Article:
D - Disclosure: Organizations demonstrate transparency by disclosing their activity data and environmental impact, but have not taken any concrete action or initiated any steps other than responding to the CDP questionnaire.

 

For a company to receive an A rating, it must at least achieve this level in one of the three questionnaires. In 2022, more than 330 companies, 147 of them European, were rated A by the CDPA rating, out of a total of over 15,000 respondents. The high proportion of European companies in these results also rewards the European Union's efforts in terms of environmental policy.

Why is CDP essential for companies?

The CDP is an organization renowned for its seriousness and whose expertise is now recognized internationally. Its score influences many players, and achieving the highest level represents the Holy Grail for companies that submit to its annual questionnaires. A high score means more contracts signed with customers and better relations with potential investors.

Anticipating regulatory constraints

Responding to CDP surveys enables companies to comply with the new green regulations that are spreading throughout the world. It also enables companies to anticipate the tightening of these regulations, not only by better preparing their reporting, but also by taking structural action on their business model and production methods to reduce their impact on the environment over the long term, while at the same time rethinking their relationships with the various players in their value chain.

For example, today it's hard not to see a link between the new European CSRD regulations and the way CDP surveys work. There are bound to be synergies in the environmental data collection processes and actions to be implemented. CDP scoring and CSRD reporting share common objectives, such as the financial attractiveness of environmentally virtuous companies and the need for transparency.

Strengthening its financial appeal

One of the main aims of companies responding to CDP surveys is to increase their financial attractiveness. More and more investors are scrutinizing companies' CDP scores in advance of their investment strategies. It has even become a "must-have" for many of them.

The CDP has also made available to investors a tool, Climetrics, enabling them to identify the funds that best support virtuous companies in terms of transparency of information and environmental impact.

Climetrics assigns a score from 1 to 5 to investment funds based on their environmental performance. The tool evaluates thousands of companies according to their impact, and then assigns scores to funds based on the weighted average of their positions.

Following the example of the European Green Deal, which aims, via the SFDR and green taxonomy, to redirect investments towards companies actively contributing to the goal of net zero by 2050, the CDP provides financial players with the information they need to make informed decisions as part of their investment strategy. Companies wishing to benefit from these investments therefore have every interest in demonstrating transparency and taking action to reduce their CO2 emissions and environmental impact.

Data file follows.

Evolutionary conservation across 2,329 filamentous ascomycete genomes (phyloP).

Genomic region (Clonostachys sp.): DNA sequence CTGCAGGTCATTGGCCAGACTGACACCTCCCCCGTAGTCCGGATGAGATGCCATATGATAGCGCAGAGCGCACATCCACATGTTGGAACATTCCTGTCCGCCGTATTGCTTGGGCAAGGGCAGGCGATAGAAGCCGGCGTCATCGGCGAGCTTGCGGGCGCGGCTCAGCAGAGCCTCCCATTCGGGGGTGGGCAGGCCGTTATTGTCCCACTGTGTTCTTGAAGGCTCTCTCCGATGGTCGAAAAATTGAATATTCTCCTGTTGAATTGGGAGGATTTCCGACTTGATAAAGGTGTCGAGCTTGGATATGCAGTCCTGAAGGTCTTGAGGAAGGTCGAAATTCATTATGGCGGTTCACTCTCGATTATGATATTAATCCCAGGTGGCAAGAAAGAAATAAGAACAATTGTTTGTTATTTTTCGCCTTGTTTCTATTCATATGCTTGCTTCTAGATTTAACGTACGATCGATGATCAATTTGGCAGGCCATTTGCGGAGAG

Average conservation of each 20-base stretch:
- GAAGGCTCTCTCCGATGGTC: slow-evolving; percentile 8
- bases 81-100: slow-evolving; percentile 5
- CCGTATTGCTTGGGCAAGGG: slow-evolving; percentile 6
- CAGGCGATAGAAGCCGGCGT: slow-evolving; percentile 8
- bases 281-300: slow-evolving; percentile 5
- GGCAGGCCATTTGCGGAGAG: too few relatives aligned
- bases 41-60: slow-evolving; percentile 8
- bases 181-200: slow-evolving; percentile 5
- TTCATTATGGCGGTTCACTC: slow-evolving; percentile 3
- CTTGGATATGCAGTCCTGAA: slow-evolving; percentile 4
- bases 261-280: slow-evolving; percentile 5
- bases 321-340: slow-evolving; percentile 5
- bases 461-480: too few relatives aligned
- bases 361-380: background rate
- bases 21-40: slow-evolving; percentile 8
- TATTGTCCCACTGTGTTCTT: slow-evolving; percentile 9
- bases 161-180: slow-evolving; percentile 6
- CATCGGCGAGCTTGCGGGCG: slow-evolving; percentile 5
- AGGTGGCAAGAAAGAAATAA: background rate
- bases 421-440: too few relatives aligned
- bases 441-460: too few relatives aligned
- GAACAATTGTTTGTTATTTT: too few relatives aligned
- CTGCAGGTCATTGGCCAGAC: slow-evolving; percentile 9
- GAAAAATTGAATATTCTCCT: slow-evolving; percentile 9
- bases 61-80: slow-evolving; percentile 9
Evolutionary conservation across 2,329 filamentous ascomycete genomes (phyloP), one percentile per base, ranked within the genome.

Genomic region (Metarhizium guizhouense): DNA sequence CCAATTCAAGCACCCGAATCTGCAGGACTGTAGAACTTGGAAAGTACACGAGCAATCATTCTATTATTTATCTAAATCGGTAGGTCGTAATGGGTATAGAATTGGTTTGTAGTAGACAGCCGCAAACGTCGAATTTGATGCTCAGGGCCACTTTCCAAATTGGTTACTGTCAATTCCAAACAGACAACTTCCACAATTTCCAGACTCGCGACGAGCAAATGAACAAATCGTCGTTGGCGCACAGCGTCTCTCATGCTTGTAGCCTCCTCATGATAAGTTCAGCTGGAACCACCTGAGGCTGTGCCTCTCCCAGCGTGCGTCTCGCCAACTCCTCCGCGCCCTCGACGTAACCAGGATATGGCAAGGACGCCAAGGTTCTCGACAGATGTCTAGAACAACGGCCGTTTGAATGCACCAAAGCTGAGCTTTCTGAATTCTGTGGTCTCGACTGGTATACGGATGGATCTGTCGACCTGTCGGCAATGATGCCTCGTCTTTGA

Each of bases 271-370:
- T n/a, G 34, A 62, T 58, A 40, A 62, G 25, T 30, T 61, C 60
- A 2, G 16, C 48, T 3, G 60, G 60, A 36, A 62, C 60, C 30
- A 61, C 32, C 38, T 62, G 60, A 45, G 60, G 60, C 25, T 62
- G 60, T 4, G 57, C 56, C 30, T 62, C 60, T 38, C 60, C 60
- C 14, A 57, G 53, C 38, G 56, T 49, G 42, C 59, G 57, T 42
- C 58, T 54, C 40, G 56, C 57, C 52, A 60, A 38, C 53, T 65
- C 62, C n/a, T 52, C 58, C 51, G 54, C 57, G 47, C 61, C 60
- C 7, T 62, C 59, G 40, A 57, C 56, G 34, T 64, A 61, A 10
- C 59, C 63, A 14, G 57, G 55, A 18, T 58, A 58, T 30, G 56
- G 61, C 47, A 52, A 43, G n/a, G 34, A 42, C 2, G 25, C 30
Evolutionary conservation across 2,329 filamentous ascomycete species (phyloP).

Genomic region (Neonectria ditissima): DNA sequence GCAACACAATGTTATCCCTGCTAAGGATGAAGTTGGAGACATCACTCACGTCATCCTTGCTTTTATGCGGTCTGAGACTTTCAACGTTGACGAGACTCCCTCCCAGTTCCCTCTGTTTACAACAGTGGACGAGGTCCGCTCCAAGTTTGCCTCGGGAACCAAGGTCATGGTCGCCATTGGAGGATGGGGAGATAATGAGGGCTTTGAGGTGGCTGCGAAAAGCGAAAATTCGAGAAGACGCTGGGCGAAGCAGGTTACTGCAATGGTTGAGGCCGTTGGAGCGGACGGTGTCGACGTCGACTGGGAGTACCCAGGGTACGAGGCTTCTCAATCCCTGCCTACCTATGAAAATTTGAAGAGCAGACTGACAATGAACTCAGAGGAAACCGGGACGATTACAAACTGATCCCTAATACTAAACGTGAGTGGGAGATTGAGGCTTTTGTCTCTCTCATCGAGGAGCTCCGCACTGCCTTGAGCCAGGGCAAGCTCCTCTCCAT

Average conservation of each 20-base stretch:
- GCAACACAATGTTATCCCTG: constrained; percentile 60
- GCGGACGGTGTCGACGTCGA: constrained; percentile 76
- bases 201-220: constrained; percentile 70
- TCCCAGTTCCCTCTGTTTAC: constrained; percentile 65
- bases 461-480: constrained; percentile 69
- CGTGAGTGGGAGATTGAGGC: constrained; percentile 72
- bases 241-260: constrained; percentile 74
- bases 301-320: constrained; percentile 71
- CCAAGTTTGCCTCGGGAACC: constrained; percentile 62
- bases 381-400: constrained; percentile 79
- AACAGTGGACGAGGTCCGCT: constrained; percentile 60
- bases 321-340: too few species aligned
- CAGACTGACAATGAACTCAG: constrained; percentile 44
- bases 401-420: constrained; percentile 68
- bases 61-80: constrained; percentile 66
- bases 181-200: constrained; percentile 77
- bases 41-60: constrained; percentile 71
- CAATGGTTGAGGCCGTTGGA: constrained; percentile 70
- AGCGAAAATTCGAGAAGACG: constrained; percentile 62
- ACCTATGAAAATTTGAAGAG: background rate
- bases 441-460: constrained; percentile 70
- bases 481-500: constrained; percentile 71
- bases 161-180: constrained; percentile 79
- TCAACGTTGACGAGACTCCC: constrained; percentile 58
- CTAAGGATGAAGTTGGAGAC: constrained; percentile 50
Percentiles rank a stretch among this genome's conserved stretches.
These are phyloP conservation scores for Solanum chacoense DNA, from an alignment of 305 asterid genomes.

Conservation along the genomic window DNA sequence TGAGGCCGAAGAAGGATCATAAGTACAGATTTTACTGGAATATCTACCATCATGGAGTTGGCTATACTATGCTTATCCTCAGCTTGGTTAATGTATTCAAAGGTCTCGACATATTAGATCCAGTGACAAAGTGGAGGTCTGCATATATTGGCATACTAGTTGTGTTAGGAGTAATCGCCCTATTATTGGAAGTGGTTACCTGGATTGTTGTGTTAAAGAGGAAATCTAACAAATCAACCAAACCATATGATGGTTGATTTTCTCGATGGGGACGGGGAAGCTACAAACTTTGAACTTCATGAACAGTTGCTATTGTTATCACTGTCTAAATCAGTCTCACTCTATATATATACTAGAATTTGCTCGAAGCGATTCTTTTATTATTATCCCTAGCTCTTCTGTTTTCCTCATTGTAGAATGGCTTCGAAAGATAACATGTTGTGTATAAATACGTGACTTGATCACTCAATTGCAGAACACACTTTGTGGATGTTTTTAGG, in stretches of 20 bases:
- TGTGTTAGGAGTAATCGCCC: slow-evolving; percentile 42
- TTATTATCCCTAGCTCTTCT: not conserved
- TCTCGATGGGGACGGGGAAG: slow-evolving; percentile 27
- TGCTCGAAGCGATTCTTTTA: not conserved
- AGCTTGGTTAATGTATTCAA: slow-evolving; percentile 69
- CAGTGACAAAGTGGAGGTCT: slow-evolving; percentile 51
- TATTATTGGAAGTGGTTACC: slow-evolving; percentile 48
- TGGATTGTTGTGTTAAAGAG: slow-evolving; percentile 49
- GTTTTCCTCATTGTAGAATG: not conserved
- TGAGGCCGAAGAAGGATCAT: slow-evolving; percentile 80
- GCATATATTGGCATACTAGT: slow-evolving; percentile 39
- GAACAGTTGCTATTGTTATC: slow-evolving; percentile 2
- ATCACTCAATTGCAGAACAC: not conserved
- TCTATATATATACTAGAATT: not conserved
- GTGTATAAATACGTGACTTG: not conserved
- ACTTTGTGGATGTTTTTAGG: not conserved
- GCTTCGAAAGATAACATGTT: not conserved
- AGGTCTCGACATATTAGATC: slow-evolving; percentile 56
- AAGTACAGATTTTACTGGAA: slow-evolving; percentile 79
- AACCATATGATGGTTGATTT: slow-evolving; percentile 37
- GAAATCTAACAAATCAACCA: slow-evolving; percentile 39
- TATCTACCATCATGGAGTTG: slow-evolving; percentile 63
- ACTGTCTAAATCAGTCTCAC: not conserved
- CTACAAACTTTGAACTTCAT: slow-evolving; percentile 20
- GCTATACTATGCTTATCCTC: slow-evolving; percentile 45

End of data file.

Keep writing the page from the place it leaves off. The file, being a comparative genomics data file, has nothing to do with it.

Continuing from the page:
Improve your brand image

Last but not least, it enhances a company's brand image. Corporate transparency and consideration for CSR issues, and climate change in particular, are increasingly scrutinized by the company's various stakeholders: customers, consumers, buyers, investors...

It's also an opportunity for the company to highlight its efforts to control and reduce its environmental impact.

Finally, beyond the CDP scores requested directly by its stakeholders, it is also an opportunity for the company to attract new customers and investors by communicating its commitments.

How can I improve my CDP Score?

Many companies embark on their CDP survey with trepidation, afraid of the possibility of obtaining a rather low score and the negative consequences this could have on their business. Others simply prefer to dispense with it when they have the opportunity to do so.

The first thing you need to tell yourself is that,with the tightening of environmental regulations, it's highly likely that this is an exercise you'll have to go through in the near future anyway, whether as part of the CDP or another such as the CSRD.

Secondly, taking part in CDP surveys will, in all cases, highlight your transparency. A quality highly valued by investors. It's also an opportunity to benefit from CDP's advice and support, to help you embark on a genuine policy of ecological transition.